• Denver rallied to beat Southern 75-74 in overtime.
  • Dougie McBuckets goes for 21 points and four boards after a tough outing against George Washington in the Wooden Legacy. Creighton defeated Long Beach State 78-61.
  • Pittsburgh saw Tim Frazier drop 27, but remain unbeaten after a 78-69 win.
  • Troy Williams did this (WATCH HERE). Did he dunk on a teammate?

Texas Tech forward Zach Smith returns to school after withdrawing from NBA Draft

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Texas Tech forward Zach Smith will return for his senior season, the school confirmed on Monday.

The 6-foot-8 forward is one of the most intriguing athletes in college basketball as he’s been a double-figure scorer for the Red Raiders the past two seasons. As a junior, Smith put up 12.1 points, 7.2 rebounds and 1.4 blocks per game as he shot 50 percent from the field.

Three-point shooting was something that Smith improved dramatically last season as he increased it to 39 percent in a small sample size. If Smith can continue to show that he’s a perimeter shooting threat then he could be an ideal three-and-d candidate at the pro level.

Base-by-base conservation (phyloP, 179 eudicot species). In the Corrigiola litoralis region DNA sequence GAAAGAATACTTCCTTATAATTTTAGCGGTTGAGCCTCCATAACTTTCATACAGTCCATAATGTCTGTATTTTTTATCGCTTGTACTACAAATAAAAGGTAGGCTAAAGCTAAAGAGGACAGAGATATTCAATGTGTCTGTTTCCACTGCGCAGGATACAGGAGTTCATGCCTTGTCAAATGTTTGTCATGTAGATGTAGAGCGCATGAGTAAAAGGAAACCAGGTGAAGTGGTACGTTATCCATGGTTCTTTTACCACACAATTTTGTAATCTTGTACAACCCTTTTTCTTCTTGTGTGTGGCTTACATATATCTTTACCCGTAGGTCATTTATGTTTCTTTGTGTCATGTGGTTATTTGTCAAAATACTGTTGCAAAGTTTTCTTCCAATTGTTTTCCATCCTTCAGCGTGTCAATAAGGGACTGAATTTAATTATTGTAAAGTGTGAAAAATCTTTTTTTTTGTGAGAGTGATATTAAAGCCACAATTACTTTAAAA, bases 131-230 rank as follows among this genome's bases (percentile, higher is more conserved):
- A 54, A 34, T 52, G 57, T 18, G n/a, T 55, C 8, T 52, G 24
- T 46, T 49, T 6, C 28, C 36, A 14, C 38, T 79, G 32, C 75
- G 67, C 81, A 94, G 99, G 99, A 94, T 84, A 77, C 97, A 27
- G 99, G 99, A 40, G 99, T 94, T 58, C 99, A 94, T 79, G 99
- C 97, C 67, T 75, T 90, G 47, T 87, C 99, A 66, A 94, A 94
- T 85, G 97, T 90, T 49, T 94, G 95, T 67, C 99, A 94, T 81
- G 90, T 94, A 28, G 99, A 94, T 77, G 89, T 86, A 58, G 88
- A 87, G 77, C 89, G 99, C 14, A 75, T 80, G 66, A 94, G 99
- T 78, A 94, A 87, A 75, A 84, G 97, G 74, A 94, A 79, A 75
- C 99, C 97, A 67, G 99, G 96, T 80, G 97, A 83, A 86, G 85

By returning to Texas Tech, Smith gives head coach Chris Beard a potential all-league candidate who should be counted on to be a double-double threat next season.

 

Missouri lands five-star forward Jontay Porter

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Missouri has another member of the Porter family in the fold as forward Jontay Porter officially committed to the Tigers on Monday night.

Following in the footsteps of older brother Michael Porter Jr., and father Michael Porter Sr., Jontay is currently a member of the Class of 2018 who is rumored to be reclassifying to the Class of 2017.

A 6-foot-10 forward who was recently elevated to five-star status on Rivals.com, Porter is having a monster spring in the Nike EYBL with MoKan Elite. Porter has been one of the best players in the league, as he’s putting up 18.1 points and 12.7 rebounds per game while shooting 40 percent from three-point range.